Viewer's Guide To Olympic Hockey: What To Look For
To be perfectly honest, I am not sure that most NHL fans know everything about international hockey.
Sure, we know the names we recognize from limited SportsCenter coverage or the ones that play for our favorite team, but can we really claim to know all there is to know about countries like Latvia or Norway?
Because of my general ignorance about international hockey, I have put together this guide to 2010 Olympic Hockey for those who find themselves in the same boat I do. Included are key players, a quick summary about the best players not known to NHL fans, players for each country who have past NHL connections, and the player from each team that I have judged to have the best name. Enjoy the hockey; it's the best we'll see for another four years!
Key Players—Mikhail Grabovski, Sergei Kostitsyn, Andrei Kostitsyn, Ruslan Salei
It’s been 8 years since the legendary upset of Sweden in Salt Lake, but Belarus has been steadily improving on the international stage. The Brothers Kostitsyn will provide the primary scoring punch, while Ruslan Salei will anchor the blue line.
Remember that not too long ago, Mikhail Grabovski had a bit of a disagreement with the Kostitsyn brothers, so team chemistry may be an issue. Not much is expected out of Belarus this year, but they definitely have the potential to provide another major upset in Group C.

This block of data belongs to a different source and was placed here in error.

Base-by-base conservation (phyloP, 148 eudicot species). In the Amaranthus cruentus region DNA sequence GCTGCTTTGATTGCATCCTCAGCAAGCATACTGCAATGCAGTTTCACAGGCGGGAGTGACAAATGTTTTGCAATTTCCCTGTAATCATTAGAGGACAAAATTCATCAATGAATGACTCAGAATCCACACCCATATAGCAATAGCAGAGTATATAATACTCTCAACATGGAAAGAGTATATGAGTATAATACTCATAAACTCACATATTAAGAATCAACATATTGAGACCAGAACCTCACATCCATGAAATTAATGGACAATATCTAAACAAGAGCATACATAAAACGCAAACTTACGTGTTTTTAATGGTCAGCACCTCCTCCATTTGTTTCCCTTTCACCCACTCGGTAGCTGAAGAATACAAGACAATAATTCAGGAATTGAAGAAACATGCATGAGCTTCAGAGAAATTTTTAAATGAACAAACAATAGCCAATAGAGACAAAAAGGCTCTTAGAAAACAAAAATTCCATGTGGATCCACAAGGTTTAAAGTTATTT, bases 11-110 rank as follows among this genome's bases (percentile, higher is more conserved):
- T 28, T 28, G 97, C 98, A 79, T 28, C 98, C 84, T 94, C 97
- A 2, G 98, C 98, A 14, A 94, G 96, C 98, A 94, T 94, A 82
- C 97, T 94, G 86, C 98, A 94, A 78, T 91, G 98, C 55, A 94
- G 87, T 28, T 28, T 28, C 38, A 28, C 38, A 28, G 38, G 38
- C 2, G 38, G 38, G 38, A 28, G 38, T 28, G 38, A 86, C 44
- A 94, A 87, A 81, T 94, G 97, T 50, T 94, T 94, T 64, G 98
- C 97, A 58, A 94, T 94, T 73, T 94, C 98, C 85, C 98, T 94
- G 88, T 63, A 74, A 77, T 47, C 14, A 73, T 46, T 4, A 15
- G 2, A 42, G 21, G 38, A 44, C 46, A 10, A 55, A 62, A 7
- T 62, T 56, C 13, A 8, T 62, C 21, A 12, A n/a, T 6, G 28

Best Player You’ve Never Heard Of—Sergei Demagin
Once signed by Hartford of the American Hockey League, Demagin is playing extremely well in Russia this year, notching 26 points, including 16 goals, for Nizhnekamsk Neftekhimik in the Kontinental League.
The Player You’ve Forgotten About—Konstantin Koltsov
He played in the Pittsburgh Penguins system from 2002 to 2006 until he went back to Russia to play for Salavat Yulayev Ufa, where he has been playing since.
Best Name—Viktor Kostyuchenok
Despite only scoring two goals in his professional career, his bread-and-butter is his defense, but his standout feature is definitely that last name.
Key Players–Sidney Crosby, Martin Brodeur, Jarome Iginla, Chris Pronger
Home ice advantage would be described as a major understatement when talking about what Team Canada will experience in GM Place. However, with these fans come almost unrealistic expectations for team performance.